With the Oklahoma Education Association calling for a statewide teacher walkout on April 2 if state lawmakers don't fund education and teacher pay raises by April 1, Shawnee's superintendent and the local teachers group are surveying teachers in case a school closure is needed.

With the Oklahoma Education Association calling for a statewide teacher walkout on April 2 if state lawmakers don't fund education and teacher pay raises by April 1, Shawnee's superintendent and the local teachers group are surveying teachers in case a school closure is needed.

Tiffany Hile, a first-grade teacher at Jefferson Elementary and current president of the Shawnee Association of Classroom Teachers, said there is still much discussion going on, but a survey is being sent by SACT to all of its members to gauge support about walking out for a “job action” on April 2.

“We do not want to be out of school or disrupt our classrooms...but we're ready for them to listen to us. It's time to take a stand,” Hile said.

If the walkout happens and there won't be enough staff and teachers to work and safely hold school in Shawnee, the district will look at school closure on April 2, according to a letter that Superintendent Dr. April Grace has sent to teachers.

“I wanted to touch base with you all regarding the ongoing unrest that you are experiencing as a result of the conversations about a potential Teacher Work Stoppage/ Walk Out on April 2,” she wrote, adding this is a strenuous and difficult time in education.

“Please rest assured that as a District we support you and understand the frustration that teachers are feeling with the lack of a funded pay raise and increased funding for education as a whole. We are working with SACT and they will likely be sending a survey to determine where you all stand collectively,” she wrote. “This information will be important for me to have in order to determine if we will have enough coverage in classrooms to provide a safe learning environment for students. I will need to ascertain whether or not as a District we will be able to have school or whether we will need to suspend classes”

And while the OEA's action intends to put pressure on the the legislature as a whole to act on teacher pay raises and education funding, Grace reminded all teachers in her letter that local representatives, including Rep. Dell Kerbs, Rep. Josh Cockroft and Rep. Zack Taylor, along with Sen. Ron Sharp and Sen. Jason Smalley, have all voted yes for previous funding measures.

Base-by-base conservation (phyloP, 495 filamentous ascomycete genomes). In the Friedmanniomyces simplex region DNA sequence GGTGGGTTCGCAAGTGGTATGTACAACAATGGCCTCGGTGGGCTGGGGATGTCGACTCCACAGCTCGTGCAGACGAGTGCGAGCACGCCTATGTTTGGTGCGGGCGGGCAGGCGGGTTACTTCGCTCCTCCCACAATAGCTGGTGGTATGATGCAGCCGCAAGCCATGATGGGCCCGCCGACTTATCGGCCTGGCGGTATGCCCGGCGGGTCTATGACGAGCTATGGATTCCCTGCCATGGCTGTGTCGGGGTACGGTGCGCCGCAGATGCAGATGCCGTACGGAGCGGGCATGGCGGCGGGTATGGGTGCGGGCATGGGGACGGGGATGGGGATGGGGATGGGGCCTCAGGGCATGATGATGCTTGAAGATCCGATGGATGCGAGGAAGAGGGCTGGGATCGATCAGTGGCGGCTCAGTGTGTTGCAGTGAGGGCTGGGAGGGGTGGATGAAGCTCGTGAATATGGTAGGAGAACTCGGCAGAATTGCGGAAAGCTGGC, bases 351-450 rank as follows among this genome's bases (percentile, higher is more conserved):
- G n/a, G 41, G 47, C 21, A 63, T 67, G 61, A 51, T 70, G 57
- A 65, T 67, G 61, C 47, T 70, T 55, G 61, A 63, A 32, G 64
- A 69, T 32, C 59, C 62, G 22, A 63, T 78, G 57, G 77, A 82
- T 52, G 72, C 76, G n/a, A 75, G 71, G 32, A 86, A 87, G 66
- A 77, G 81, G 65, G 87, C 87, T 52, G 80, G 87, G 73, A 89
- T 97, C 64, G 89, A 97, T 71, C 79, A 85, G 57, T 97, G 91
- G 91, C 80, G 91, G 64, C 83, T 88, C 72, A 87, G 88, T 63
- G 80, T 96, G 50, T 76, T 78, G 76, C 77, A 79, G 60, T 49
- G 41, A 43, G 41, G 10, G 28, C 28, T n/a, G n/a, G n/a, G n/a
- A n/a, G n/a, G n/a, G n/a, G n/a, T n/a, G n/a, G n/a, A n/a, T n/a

Sharon Reese, a Shawnee High School teacher who also serves as an OEA board member, echoed those statements as well.

“They have been on our side historically,” she said, adding they do support education. And while Reese said teachers would prefer to stay in the classroom, they also want legislators to do their jobs.

“We're still hopeful the legislature will come up with funds by the April deadline,” she said.

If not, and the teacher walkout commences, many teachers will likely be at the Capitol, while others may be doing informational picketing around Shawnee, Hile said.

Reese said funding for education in 2018 remains as the same levels it was back in 2007, but with many more students in today's classrooms. Districts across the state, including Shawnee, have endured budget cuts, she said, with no more left to cut.

In addition to restored funds to education overall, OEA is asking for a $10,000 teacher pay raise over three years, with $6,000 for the first year, and $2,000 in years two and three, Reese said. Support staff, such as secretaries, custodians and cafeteria workers, are seeking a $5,000 raise over the three-year period, Reese said.

And while teacher raises are a big part of the reasoning of OEA, overall funding for education is also at the forefront.

For Hile, who said the state budget cuts have already taken so many resources away, a raise wouldn't be as important to her if all the other budget cuts they've had weren't having such a dramatic impact on schools and students.

“There are no more resources to cut,” she said.

Should schools close April 2, plans also are being discussed on how to provide food for students as many rely on schools for their meals.

In Shawnee, 93 percent of the student body is eligible for free and reduced lunches, Reese said, so they are working to make sure kids have food, even if classes aren't being held because of a teacher walkout.

The Regional Food Bank of Oklahoma also is working on a coordinated response to provide food assistance to children, families and school personnel during the anticipated teacher walkout.

For now, though, everyone just has to wait to see what happens next.

“We continue to work with legal counsel on ways to address the potential days that could be missed with teachers or various groups of employees,” Grace concluded in her letter to district teachers. “We will communicate with you about the types of leave that would be appropriate or how that will be handled, as things unfold. While these things are being sorted through please try to keep students the center of your focus. We cannot say thank you adequately enough to express how we truly feel about each of you as educators and support staff.”